October 31, 2013

Cornell Student Uses Photographs to Fight Stereotypes of Eating Disorders

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When people are asked to imagine a person suffering from anorexia nervosa, most of them think of an underweight, female adolescent — something Laura Zwanziger ’15 is working to change on campus.

For the past month, Zwanziger has been photographing females who have stripped down to their underwear to show that people cannot tell if someone suffers from anorexia based on their body size. The photographs, which only show the models’ torsos, keep all models completely anonymous.

When she finishes the project, Zwanziger plans to juxtapose the photos and ask viewers the question: Can you tell whether someone suffers from anorexia nervosa based solely on his or her body type?

“The answer is no. You can’t,” Zwanziger said.

People generally do not realize that men and women with a variety of body types can suffer from an eating disorder, Zwanziger said. Sometimes, people accuse someone who is naturally thin of having anorexia, while othertimes, people might not notice that someone who has an “atypical” body is suffering from an eating disorder.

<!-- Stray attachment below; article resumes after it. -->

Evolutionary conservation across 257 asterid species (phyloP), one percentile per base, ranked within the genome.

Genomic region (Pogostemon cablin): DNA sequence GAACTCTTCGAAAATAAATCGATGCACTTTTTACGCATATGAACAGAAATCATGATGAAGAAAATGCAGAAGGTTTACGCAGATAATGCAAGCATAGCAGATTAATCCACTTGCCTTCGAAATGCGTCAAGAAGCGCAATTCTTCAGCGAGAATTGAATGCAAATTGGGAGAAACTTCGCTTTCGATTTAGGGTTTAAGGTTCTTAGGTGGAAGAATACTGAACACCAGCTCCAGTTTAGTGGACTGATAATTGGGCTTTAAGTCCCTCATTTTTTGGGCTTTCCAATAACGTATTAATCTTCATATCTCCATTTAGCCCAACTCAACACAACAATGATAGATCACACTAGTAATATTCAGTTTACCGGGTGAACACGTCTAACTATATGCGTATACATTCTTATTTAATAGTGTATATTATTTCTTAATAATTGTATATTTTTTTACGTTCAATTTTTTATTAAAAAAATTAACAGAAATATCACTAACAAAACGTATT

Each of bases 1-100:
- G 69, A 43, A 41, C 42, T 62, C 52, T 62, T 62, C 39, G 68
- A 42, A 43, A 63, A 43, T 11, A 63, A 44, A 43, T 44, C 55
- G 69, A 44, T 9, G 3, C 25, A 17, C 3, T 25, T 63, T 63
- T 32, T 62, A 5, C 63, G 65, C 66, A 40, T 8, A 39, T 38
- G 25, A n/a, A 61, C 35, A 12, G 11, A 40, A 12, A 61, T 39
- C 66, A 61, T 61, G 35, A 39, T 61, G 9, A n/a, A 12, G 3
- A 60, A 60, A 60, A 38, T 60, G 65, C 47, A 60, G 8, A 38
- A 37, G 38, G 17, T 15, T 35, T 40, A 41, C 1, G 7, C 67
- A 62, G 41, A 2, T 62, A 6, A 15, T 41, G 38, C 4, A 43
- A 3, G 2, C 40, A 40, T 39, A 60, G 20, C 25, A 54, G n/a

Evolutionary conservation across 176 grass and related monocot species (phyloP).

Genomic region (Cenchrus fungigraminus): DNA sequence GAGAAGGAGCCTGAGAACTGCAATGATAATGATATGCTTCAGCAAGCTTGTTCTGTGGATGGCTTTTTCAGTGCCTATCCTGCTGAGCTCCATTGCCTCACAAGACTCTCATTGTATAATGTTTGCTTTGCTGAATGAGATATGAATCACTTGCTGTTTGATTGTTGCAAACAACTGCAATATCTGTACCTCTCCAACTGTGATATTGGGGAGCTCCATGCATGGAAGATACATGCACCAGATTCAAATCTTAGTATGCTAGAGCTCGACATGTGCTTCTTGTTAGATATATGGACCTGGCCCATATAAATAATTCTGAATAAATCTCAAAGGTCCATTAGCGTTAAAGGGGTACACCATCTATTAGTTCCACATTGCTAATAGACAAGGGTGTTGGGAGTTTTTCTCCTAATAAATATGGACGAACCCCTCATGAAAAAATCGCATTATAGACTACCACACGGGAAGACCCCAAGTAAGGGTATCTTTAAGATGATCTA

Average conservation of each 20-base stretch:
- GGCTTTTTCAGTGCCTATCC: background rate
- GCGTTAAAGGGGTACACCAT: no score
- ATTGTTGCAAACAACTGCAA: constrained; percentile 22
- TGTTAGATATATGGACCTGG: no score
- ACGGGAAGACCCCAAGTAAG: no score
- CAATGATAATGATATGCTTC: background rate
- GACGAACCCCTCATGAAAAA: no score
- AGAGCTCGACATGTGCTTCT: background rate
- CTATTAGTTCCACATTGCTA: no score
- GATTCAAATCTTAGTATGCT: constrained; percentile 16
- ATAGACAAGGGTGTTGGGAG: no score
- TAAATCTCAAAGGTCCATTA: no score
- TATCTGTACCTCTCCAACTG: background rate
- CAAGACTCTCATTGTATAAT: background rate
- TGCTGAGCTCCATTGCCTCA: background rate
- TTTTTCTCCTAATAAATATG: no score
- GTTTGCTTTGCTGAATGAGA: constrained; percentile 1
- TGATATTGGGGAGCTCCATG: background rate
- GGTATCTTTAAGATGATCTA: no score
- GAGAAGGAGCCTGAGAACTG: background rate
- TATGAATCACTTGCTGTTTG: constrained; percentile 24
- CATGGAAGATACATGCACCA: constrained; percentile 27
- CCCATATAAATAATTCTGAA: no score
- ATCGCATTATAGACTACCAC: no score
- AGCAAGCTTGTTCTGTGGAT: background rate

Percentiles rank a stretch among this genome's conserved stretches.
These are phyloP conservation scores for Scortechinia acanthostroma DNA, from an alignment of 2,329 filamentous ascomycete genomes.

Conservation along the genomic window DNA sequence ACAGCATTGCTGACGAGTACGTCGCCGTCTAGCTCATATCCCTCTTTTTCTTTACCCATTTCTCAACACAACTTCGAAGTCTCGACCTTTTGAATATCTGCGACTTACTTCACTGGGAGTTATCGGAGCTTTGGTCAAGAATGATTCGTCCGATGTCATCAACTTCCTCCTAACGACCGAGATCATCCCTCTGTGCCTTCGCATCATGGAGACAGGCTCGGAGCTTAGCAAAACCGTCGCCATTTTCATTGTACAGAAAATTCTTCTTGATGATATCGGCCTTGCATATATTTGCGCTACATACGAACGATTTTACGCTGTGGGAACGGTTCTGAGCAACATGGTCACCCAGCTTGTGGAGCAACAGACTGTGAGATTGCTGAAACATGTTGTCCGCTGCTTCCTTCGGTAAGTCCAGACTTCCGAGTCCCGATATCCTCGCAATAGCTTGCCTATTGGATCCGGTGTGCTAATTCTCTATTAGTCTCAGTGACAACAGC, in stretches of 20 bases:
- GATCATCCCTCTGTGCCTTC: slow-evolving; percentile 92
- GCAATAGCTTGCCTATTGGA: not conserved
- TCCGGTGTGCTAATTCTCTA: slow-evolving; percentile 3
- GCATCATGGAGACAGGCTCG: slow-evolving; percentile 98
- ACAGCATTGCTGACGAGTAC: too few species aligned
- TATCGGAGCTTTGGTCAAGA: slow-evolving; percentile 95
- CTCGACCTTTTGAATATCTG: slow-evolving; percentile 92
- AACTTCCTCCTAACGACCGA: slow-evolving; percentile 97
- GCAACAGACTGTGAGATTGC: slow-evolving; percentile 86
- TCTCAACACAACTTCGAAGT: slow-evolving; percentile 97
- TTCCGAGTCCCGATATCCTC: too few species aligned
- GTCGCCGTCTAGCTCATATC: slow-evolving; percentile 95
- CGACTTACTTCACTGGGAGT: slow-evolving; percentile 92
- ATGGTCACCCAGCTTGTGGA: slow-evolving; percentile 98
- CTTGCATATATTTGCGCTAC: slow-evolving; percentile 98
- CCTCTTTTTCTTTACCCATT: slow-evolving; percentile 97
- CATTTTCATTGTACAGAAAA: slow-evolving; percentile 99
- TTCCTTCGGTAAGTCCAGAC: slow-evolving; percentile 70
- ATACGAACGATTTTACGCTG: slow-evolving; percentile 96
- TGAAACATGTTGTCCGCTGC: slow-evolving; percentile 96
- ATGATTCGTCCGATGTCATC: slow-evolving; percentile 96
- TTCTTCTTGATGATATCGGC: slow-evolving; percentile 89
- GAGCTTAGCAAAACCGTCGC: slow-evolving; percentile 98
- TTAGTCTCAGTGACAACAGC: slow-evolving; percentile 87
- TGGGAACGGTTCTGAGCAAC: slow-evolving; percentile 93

Zwanziger has already photographed and talked with at least 20 female students, and she says plans to continue the project until the end of the year.

“What I’m doing is trying to create an open forum where people can feel comfortable talking about eating disorders,” Zwanziger said. “Everyone has a story. But there’s a negative, hush-hush atmosphere about it.”

Gannett officials say that the prevalence of eating disorders at Cornell — two to four percent — is comparable to the general population. In a given year, the Cornell Healthy Eating Program sees about 600 students — 20 percent of whom identify as men, and 80 percent of whom identify as women, according to Randy Patterson, assistant director for Clinical Programs at Gannett, and Amanda Symons, a Gannett counselor.

Patterson and Symons echoed Zwanziger’s message, saying students who have eating disorders come from all cultural, racial, economic and national backgrounds.

“Weight in [and] of itself is by no means an indicator of an eating disorder, as is supported by the fact that the majority of students who seek services for an eating disorder at Gannett are within a normative body weight range,” the two said in an email.

Generally, medical treatments for eating disorders are based on stereotyped classifications of eating disorders, making the process of getting better more difficult for people of different backgrounds and body types, according to Zwanziger. Addressing this medical problem begins with addressing the cultural perception of anorexic people, she said.

Zwanziger’s project has resonated for some beyond the issue of eating disorders to the broader idea of body image. Information about her project is posted in the Human Ecology Building along with a sheet for people to leave comments, where many people expressed appreciation for her efforts.

“The image where the girl is pinching her stomach scares me, because I do that every day,” one anonymous person commented on the poster Zwanziger placed in the Human Ecology Building.